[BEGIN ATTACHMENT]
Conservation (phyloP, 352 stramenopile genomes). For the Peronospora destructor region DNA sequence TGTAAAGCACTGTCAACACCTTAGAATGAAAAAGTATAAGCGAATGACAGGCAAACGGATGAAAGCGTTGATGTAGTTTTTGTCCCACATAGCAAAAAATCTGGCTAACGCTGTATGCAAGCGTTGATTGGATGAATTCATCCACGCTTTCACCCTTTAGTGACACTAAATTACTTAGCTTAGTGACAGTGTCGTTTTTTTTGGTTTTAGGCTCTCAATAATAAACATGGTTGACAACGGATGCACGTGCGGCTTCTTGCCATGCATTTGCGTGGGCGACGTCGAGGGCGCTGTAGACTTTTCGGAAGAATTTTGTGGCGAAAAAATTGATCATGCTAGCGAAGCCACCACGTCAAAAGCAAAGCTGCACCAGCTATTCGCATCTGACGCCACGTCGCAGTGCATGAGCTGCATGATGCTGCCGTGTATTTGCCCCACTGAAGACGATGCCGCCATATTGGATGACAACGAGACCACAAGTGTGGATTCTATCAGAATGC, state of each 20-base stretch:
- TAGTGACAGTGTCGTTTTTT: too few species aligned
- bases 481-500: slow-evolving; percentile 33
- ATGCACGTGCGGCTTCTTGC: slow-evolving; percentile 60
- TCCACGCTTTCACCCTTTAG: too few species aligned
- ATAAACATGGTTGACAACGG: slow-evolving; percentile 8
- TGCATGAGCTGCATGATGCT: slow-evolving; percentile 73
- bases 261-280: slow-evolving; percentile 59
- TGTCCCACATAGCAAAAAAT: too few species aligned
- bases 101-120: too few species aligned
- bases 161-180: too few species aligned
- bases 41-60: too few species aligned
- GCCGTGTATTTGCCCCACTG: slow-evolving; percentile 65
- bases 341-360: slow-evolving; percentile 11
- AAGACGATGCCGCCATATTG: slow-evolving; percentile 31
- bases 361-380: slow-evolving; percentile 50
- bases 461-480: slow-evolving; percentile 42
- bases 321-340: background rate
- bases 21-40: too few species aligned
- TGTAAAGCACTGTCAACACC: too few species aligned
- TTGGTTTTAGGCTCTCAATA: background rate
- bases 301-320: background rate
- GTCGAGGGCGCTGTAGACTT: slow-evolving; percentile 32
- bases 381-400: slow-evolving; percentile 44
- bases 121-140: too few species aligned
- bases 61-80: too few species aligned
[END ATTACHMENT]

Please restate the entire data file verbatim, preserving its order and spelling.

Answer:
Conservation (phyloP, 352 stramenopile genomes). For the Peronospora destructor region DNA sequence TGTAAAGCACTGTCAACACCTTAGAATGAAAAAGTATAAGCGAATGACAGGCAAACGGATGAAAGCGTTGATGTAGTTTTTGTCCCACATAGCAAAAAATCTGGCTAACGCTGTATGCAAGCGTTGATTGGATGAATTCATCCACGCTTTCACCCTTTAGTGACACTAAATTACTTAGCTTAGTGACAGTGTCGTTTTTTTTGGTTTTAGGCTCTCAATAATAAACATGGTTGACAACGGATGCACGTGCGGCTTCTTGCCATGCATTTGCGTGGGCGACGTCGAGGGCGCTGTAGACTTTTCGGAAGAATTTTGTGGCGAAAAAATTGATCATGCTAGCGAAGCCACCACGTCAAAAGCAAAGCTGCACCAGCTATTCGCATCTGACGCCACGTCGCAGTGCATGAGCTGCATGATGCTGCCGTGTATTTGCCCCACTGAAGACGATGCCGCCATATTGGATGACAACGAGACCACAAGTGTGGATTCTATCAGAATGC, state of each 20-base stretch:
- TAGTGACAGTGTCGTTTTTT: too few species aligned
- bases 481-500: slow-evolving; percentile 33
- ATGCACGTGCGGCTTCTTGC: slow-evolving; percentile 60
- TCCACGCTTTCACCCTTTAG: too few species aligned
- ATAAACATGGTTGACAACGG: slow-evolving; percentile 8
- TGCATGAGCTGCATGATGCT: slow-evolving; percentile 73
- bases 261-280: slow-evolving; percentile 59
- TGTCCCACATAGCAAAAAAT: too few species aligned
- bases 101-120: too few species aligned
- bases 161-180: too few species aligned
- bases 41-60: too few species aligned
- GCCGTGTATTTGCCCCACTG: slow-evolving; percentile 65
- bases 341-360: slow-evolving; percentile 11
- AAGACGATGCCGCCATATTG: slow-evolving; percentile 31
- bases 361-380: slow-evolving; percentile 50
- bases 461-480: slow-evolving; percentile 42
- bases 321-340: background rate
- bases 21-40: too few species aligned
- TGTAAAGCACTGTCAACACC: too few species aligned
- TTGGTTTTAGGCTCTCAATA: background rate
- bases 301-320: background rate
- GTCGAGGGCGCTGTAGACTT: slow-evolving; percentile 32
- bases 381-400: slow-evolving; percentile 44
- bases 121-140: too few species aligned
- bases 61-80: too few species aligned